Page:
Judge explains acquittal of 15 of the 20 counts facing State Sen. Katrina Robinson
Judge Cheryl Lipman says prosecution did not provide sufficient evidence
MEMPHIS, Tenn. (WMC) - Less than 24 hours after Judge Cheryl Lipman acquitted Tennessee State Senator Katrina Robinson of 15 of the 20 charges facing her, Robinson arrived at the federal courthouse in Downtown Memphis Monday morning to begin week three of her trial.
There was no jury Monday, only an oral ruling from Lipman on her reasoning for the acquittal.
The 15 counts involved counts 1-4, 5-10, and 13-17.
Counts 1-4 were the embezzlement charges.
Up until this point, it was alleged that Robinson spent an estimated $586,000 in federal grant money on personal purchases.
Lipman stated the prosecution’s key witness, FBI forensic accountant Victoria Howell, was inconsistent in her report and that her math doesn’t add up.
Counts 5-10 and 13-17 were for wire fraud, and Lipman simply explained the prosecution failed to prove without a shadow of a doubt that Robinson committed this crime.
Now, those charges have been done away with, but charges 11, 12, and 18-20, all wire fraud charges, are still on the table.
“I certainly believe the judge was correct in dismissing the charges that she dismissed,” said Democratic state senator for TN-93, G.A. Hardaway.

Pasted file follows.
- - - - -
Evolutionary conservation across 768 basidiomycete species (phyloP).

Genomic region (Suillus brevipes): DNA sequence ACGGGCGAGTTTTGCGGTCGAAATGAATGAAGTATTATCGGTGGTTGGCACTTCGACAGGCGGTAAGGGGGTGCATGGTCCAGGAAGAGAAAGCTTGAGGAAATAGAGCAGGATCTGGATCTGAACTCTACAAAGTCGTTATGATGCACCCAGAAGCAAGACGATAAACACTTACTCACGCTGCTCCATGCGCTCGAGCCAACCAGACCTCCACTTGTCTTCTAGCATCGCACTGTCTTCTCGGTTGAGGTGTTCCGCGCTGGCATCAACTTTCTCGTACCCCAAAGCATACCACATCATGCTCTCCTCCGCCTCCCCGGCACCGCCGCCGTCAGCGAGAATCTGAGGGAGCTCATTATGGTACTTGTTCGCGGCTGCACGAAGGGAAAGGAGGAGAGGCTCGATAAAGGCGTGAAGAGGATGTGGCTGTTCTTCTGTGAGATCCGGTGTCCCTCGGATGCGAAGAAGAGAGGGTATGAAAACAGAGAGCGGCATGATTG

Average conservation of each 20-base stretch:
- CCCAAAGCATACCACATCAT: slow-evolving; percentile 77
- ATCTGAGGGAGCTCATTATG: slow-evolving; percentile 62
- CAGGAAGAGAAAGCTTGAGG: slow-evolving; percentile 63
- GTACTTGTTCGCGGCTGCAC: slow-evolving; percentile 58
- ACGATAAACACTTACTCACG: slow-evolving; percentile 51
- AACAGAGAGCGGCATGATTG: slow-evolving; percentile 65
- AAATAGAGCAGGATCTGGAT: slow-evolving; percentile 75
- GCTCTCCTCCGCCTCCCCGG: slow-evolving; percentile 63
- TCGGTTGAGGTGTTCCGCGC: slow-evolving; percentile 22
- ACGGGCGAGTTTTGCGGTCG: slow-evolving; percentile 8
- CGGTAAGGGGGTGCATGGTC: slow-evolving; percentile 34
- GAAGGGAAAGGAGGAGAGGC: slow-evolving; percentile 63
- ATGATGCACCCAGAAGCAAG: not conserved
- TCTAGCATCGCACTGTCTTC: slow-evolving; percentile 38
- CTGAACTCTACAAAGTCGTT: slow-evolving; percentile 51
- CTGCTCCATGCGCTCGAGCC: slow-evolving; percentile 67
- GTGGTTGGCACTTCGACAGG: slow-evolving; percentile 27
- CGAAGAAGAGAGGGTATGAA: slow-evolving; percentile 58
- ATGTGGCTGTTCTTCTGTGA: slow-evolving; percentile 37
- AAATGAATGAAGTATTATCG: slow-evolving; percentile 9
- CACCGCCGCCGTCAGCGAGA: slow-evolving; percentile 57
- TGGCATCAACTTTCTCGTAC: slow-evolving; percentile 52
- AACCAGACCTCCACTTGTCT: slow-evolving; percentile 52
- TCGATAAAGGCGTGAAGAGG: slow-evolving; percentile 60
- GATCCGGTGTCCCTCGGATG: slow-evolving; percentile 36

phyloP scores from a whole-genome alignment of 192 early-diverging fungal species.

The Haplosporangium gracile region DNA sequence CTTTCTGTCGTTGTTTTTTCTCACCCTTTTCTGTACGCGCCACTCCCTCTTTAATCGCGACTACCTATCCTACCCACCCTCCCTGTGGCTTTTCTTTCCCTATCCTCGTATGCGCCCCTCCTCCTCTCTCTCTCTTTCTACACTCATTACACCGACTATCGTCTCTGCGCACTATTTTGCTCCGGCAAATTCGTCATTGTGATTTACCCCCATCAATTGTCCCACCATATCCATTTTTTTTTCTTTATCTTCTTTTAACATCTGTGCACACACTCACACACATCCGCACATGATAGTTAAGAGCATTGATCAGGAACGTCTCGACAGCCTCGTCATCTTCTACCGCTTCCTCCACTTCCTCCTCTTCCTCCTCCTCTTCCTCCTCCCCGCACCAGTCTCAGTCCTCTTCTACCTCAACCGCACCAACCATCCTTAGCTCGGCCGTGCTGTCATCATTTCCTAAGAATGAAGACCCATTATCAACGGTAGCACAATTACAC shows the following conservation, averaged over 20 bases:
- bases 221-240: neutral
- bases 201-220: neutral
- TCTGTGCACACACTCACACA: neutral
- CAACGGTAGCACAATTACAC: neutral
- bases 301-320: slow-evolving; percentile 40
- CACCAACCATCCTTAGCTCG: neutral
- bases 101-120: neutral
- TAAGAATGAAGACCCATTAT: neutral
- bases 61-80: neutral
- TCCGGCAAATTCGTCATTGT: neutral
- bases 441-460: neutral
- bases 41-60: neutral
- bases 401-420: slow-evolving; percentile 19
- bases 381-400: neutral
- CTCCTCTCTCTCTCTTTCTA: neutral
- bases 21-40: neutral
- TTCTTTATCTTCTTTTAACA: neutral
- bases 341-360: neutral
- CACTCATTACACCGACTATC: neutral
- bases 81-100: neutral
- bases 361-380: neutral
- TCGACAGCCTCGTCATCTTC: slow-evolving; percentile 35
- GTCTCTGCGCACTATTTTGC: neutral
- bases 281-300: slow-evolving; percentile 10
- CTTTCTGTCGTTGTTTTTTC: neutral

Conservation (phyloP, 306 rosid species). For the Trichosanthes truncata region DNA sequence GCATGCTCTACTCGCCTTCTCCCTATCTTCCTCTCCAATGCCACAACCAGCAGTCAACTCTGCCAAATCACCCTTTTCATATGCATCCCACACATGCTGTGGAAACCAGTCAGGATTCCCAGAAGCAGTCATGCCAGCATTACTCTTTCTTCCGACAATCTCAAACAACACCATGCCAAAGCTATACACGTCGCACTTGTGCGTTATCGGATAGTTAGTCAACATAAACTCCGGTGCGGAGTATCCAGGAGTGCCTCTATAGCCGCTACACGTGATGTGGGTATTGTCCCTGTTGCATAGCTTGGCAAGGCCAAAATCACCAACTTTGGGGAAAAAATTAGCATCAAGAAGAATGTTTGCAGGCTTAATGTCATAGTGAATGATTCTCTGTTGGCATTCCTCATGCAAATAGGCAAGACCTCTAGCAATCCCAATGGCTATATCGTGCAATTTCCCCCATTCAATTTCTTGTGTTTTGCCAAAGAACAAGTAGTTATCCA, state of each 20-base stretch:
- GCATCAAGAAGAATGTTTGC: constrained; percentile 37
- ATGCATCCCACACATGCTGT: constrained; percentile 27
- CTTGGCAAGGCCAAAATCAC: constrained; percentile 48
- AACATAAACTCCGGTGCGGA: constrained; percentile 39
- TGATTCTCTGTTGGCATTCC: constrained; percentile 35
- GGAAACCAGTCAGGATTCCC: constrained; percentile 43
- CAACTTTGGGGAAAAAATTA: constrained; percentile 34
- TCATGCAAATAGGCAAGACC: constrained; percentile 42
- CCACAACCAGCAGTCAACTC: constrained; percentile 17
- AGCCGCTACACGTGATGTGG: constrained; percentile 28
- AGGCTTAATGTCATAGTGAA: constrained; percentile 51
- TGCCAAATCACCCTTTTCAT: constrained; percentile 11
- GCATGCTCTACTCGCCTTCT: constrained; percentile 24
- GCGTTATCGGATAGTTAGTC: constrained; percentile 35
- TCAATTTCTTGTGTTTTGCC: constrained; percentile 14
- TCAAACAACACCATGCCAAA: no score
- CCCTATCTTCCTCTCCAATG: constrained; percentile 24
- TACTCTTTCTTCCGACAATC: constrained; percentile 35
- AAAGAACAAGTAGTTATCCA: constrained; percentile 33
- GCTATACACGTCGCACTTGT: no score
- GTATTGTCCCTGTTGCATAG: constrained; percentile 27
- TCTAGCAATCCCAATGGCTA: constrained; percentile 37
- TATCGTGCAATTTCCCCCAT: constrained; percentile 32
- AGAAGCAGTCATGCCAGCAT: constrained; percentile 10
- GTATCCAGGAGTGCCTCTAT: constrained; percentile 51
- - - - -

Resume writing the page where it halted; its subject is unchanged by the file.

Hardaway was present at the court session in support of Robinson, along with State Senator Sara Kyle and other friends and relatives.
He spoke with media after court adjourned for the day, advocating that Robinson has been a vital state delegate in Nashville.
“[Robinson’s] personal, professional, political future is bright,” Hardaway said. “It’s been damaged in having to fight these charges, but we believe justice will prevail.”
After Lipman explained her reasons for the acquittal, Robinson’s defense called for a mistrial with a bar on an appeal, meaning the prosecution could not have a do-over in charging Robinson and taking her to court.
The prosecution recently changed their theory of the case, that instead of stealing HRSA grant money intended for her business, The Healthcare Institute (THI), for personal use, Robinson misused THI funds for personal use.
This is what the defense said justified their reasoning for a mistrial, and Lipman agreed that under normal circumstances, a change in theory this far into the case would result in a mistrial.
However, due to the uniqueness of the case, Lipman is allowing the trial to resume and also added the new theory fits the remaining wire fraud charges facing Robinson.
Lipman was very clear, though, that the prosecution’s shift in theory is “inappropriate” and “just not fair.”
The defense seemed to have a plan for any outcome, whether Lipman was to agree to a mistrial or not.
Robinson, who has been silent during this entire trial, stood before Lipman and said, “I would like to proceed with the trial.”
“We all believe in the American justice system that you are innocent until proven guilty,” Hardaway said.
The defense estimates they need no more than two days before resting their case.
Robinson’s trial continues Tuesday at 1 p.m.
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